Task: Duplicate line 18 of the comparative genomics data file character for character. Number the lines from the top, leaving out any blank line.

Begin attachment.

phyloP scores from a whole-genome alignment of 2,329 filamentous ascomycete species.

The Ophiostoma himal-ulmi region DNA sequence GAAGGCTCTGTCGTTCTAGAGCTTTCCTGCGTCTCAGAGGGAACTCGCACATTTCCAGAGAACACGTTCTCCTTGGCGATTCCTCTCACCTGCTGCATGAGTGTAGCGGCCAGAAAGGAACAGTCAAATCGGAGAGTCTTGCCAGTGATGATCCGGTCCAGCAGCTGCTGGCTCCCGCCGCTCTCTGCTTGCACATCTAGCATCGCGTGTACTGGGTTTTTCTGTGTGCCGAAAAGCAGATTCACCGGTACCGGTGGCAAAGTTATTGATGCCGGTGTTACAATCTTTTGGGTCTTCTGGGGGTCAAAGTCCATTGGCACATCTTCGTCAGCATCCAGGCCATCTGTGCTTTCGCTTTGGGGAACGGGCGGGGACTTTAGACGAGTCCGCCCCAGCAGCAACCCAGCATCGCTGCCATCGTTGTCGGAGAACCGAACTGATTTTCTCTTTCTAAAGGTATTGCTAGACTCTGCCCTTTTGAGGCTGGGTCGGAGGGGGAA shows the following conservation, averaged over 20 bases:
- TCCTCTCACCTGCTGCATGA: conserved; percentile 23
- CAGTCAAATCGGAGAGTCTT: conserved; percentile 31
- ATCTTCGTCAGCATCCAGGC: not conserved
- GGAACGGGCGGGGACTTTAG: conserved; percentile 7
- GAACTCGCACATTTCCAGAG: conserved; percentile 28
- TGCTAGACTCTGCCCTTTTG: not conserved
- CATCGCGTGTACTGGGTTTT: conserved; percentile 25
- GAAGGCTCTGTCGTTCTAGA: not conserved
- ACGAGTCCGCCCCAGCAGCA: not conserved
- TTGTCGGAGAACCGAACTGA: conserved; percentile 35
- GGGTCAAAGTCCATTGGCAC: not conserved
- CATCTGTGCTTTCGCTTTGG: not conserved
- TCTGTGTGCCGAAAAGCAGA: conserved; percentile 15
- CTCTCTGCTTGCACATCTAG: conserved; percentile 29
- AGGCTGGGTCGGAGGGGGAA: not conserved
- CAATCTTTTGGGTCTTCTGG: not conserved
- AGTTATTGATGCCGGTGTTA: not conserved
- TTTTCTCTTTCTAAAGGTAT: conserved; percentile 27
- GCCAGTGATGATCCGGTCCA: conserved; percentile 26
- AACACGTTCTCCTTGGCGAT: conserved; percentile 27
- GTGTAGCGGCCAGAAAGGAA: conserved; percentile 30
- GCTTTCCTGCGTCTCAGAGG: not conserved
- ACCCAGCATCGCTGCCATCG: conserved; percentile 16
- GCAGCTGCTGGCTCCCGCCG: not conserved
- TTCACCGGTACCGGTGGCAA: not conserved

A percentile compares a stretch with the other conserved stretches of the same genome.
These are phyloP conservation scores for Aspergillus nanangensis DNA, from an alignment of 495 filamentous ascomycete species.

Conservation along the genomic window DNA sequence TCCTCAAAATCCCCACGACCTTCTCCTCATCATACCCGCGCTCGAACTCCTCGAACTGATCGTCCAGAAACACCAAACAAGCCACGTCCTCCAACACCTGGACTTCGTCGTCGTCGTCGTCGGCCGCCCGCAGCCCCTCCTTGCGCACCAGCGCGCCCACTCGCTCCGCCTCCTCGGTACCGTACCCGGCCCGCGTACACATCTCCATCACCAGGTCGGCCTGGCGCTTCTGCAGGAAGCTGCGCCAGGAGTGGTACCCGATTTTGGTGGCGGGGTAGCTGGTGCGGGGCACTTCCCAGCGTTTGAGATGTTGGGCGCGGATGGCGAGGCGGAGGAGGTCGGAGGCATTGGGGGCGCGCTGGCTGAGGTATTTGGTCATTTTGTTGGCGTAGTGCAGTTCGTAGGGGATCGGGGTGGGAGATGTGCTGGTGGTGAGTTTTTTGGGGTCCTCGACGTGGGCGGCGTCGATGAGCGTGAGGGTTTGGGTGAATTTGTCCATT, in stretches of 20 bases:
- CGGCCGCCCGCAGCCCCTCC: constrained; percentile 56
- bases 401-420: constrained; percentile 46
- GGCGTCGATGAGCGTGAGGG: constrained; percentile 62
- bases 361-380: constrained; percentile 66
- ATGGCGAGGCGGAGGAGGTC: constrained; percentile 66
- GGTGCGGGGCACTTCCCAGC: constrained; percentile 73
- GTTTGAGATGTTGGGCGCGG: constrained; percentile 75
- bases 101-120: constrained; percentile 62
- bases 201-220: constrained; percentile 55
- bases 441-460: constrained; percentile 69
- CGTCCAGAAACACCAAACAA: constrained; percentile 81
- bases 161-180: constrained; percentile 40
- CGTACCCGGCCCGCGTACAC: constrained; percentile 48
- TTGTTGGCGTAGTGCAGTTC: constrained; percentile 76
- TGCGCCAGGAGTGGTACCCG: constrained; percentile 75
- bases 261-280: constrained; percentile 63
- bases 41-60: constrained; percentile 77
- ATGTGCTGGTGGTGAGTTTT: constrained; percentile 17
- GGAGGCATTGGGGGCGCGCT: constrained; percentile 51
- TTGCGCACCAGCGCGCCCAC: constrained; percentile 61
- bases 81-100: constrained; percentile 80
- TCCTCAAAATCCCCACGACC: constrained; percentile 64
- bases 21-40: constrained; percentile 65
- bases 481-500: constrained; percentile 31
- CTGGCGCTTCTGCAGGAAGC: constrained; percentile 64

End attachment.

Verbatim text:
- CAATCTTTTGGGTCTTCTGG: not conserved